In Tirana and elsewhere in Europe, Israelis are seen as masters of social media political campaigns, with specialized know-how for using tech to drive votes, organize databases and coordinate messaging. (The fact that Israeli advisers have been getting plenty of practice at home with four nearly consecutive elections does not hurt.)
All around Europe, Israelis carry an aura of being wizzes at digital campaigning, and the proximity of Tel Aviv to Europe (Tirana is three hours away by plane) has also helped boost business for Israeli strategists.
Fewer than 3 million people live in Albania, but the country allows absentee voting for those abroad and eligible voter rolls top 3.6 million. To reach those outside the country, outreach over social media is especially crucial, and where many of the Israeli advisers were expected to earn their keep.
But despite the number of Israelis involved in the Albanian election, social media remained a fairly small part of the parties’ strategies. According to local news site JOQ Albania, Rama spent a paltry $88,000 on Facebook advertising, which still outstripped Basha’s $36,000 spent on direct campaigning via the platform, both a fraction of what parties spend in Israel.
The proliferation of Israeli advisers in European elections means that sometimes strategists who work against each other in one country will work together in another. In Israel, for instance, both Timor and Zilberstein worked for Sa’ar, but in Albania they were on opposite sides of the ballot box.
Late to the party
Urich was a fairly late addition to Basha’s campaign, The Times of Israel has learned, joining mainly via his personal connections to Einhorn. He only flew to Tirana as the campaign drew to a close in April, following Israel’s own election in late March.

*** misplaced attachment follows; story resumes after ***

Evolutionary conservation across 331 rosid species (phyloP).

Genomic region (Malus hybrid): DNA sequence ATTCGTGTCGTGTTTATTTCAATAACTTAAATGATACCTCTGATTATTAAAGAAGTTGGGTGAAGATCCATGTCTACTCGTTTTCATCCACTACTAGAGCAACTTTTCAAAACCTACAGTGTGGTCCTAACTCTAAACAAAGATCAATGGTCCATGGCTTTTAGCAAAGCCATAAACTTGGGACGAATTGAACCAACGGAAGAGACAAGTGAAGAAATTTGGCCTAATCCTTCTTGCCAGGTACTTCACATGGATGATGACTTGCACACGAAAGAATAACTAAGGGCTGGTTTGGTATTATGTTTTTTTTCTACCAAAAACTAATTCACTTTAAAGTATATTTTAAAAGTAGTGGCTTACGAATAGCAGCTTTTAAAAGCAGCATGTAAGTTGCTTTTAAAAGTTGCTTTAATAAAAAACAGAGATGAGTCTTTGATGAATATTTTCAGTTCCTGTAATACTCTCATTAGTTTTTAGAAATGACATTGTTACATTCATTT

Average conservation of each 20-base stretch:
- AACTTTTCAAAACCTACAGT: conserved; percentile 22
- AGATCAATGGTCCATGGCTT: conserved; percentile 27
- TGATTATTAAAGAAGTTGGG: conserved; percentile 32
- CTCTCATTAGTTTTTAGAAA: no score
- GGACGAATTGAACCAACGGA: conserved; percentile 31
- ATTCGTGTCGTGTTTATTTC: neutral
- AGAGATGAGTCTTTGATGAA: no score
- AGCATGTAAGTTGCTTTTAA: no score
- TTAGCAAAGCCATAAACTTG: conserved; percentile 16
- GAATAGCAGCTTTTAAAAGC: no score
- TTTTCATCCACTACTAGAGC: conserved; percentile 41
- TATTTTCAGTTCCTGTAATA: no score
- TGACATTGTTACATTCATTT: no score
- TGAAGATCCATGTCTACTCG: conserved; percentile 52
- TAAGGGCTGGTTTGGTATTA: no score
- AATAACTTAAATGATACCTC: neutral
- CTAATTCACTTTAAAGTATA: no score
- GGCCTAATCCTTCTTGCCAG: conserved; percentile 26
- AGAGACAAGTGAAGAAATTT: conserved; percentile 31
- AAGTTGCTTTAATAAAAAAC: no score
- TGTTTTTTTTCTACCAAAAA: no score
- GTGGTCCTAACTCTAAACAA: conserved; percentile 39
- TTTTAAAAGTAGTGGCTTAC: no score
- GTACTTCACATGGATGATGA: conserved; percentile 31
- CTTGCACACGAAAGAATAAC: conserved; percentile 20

His role with Likud is less than crystal at the moment. While a party spokesperson insists that Urich “is spokesman and adviser to the prime minister,” his jaunt to Albania may be a sign that he is looking to move on.
In December 2020, Times of Israel sister site Zman Yisrael reported that Urich was spotted meeting with businesspeople in Dubai at the office of Amit Hadad, Netanyahu’s defense lawyer, another sign he may be looking to expand beyond dank tweets and pwning the leftists on Twitter.
According to assessments by people familiar with the matter, speaking on condition of anonymity, Urich’s decision to lower his profile online was mainly due to a criminal investigation into suspicions he harassed state’s witness Shlomo Filber, a key figure in the most serious criminal case against Netanyahu.
Urich declined to respond to The Times of Israel for this article and has in fact stopped responding to journalists’ queries at all. Questions to the party were answered by another spokesperson.
In the meantime, though, he appears to still be a close adviser to Netanyahu.
Nir Hefetz, a former Netanyahu adviser who has also agreed to testify against the premier, recently tweeted a picture of Urich with other Netanyahu advisers heading to a press conference.
לאן נעלם יונתן: בתזמון מדוייק עם תחילת החקירה בחשד להטרדת עד, נעלמה מהפריים ומטוויטר דמותו המוחצנת של אוריך, שמקפיד להסתתר מעין הציבור ולהוריד פרופיל. את מקומו בחזית תפס טופז לוק. אמש הפציע אוריך לשבריר שנייה מאחורי העץ. על מעלליו של ילד הפלא הזה, גם כלפיי, לא כאן המקום להרחיב. pic.twitter.com/Evbp6ilSep
— Nir Hefez (@NirHefez) April 22, 2021
And a week before the Israeli election, Israel Hayom published audio in which Urich talks to Netanyahu about luring defectors from other parties to Likud to secure a majority coalition.
On Tuesday night, Netanyahu gave up his bid to form a government after failing to lure anyone to his side. Perhaps the strategy will play better in Albania.